Tucked in next to the iPod are are several hard drives consisting of, from left to right, a MacBook Air Time Machine backup drive, an iTunes media drive, a nightly clone backup drive, and a MacBook Pro Time Machine backup drive.

Finally, on the right, is Jeff’s Rode USB Podcaster microphone on a ProLine desktop mic stand. If you’ve ever had the pleasure of hearing Mr. Gamet’s voice flow through your speakers while listening to a podcast, it’s highly likely that the Rode is what recorded the magic.

TMO Workspaces Jeff Gamet

Moving on to the right side of Jeff’s desk, on the far left of the photo is Jeff’s Fitbit, a nifty little wireless device that measures a wearer’s steps throughout the day, quality of sleep, and other health-based personal metrics.

Next is the MacBook Pro, a 15-inch 2.2GHz i7 model with 16 GB RAM and a 750 GB HDD. For day-to-day work at home, and on those occasions when Jeff thinks he’ll need extra horsepower while traveling, Jeff turns to his trusty MacBook Pro.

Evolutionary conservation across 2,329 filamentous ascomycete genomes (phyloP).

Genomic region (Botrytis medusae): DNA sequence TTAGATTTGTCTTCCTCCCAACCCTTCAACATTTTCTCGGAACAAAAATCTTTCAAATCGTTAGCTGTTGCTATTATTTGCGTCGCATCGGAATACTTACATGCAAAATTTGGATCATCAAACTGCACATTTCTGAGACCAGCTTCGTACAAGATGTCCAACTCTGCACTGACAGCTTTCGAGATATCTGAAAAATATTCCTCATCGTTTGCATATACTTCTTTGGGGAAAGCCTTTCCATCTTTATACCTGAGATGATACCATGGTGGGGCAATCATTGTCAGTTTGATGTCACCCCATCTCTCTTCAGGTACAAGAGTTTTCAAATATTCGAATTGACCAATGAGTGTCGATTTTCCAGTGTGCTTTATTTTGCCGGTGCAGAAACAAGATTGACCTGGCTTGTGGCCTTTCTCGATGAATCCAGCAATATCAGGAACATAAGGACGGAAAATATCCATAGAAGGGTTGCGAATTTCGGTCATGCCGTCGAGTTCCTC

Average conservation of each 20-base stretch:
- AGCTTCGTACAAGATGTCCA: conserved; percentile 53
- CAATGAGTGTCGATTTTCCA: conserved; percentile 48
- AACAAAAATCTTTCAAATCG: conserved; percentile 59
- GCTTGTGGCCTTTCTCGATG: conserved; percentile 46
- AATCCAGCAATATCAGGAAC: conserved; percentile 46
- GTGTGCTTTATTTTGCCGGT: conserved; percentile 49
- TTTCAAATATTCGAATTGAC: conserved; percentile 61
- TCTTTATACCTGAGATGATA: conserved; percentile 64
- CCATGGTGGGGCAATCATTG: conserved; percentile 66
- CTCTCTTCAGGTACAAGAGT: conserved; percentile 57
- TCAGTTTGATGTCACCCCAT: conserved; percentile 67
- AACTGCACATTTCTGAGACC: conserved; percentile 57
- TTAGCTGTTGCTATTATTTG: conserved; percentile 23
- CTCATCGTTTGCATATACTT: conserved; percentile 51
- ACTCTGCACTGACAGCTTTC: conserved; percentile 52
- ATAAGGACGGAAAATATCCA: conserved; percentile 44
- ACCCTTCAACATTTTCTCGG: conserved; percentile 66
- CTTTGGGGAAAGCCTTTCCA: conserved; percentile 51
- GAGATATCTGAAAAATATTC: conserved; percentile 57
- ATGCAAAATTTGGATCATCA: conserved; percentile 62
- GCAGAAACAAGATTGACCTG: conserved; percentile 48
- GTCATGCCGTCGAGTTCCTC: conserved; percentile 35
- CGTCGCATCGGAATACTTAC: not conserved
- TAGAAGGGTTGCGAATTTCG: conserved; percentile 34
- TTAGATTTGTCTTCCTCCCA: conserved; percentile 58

The MacBook Pro is resting on a Griffin iCurve stand. Griffin no longer makes the stand, and Jeff is not surprised; the stand bounces and shifts vertically with ease, shifting the MacBook Pro up and down in a frustrating manner. But, it does keep the MacBook Pro off the desk and it will suffice until Jeff can decide on a new aluminum laptop stand.

Tucked behind the iCurve is an Apple Aluminum keyboard, which Jeff uses to type on during podcasts due to its quiet typing and ease of mobility. Rather than selecting the even smaller Apple Wireless keyboard, Jeff went with the wired USB version to avoid having to worry about battery and syncing issues.

In the middle of the desk is a 23-inch Apple Cinema Display. Jeff loves the color consistency, sharp image, and lack of glossy surface. With Apple phasing out this style of display in 2008 for the glossy 24-inch Cinema Display (now 27-inch Thunderbolt Display), Jeff worries about what he’ll do when his monitor eventually dies. Perhaps HP will rescue the day if it can continue to produce its “DreamColor” displays.

Flanking the Cinema Display are two M-Audio Studio Pro 4 speakers. Considering their compact size, Jeff finds that they have good sound. Through a lack of proper shielding, however, they have a tendency to occasionally pick up public safety radio broadcasts. Most people would consider that a major negative trait of the product. Jeff Gamet is not one of those people.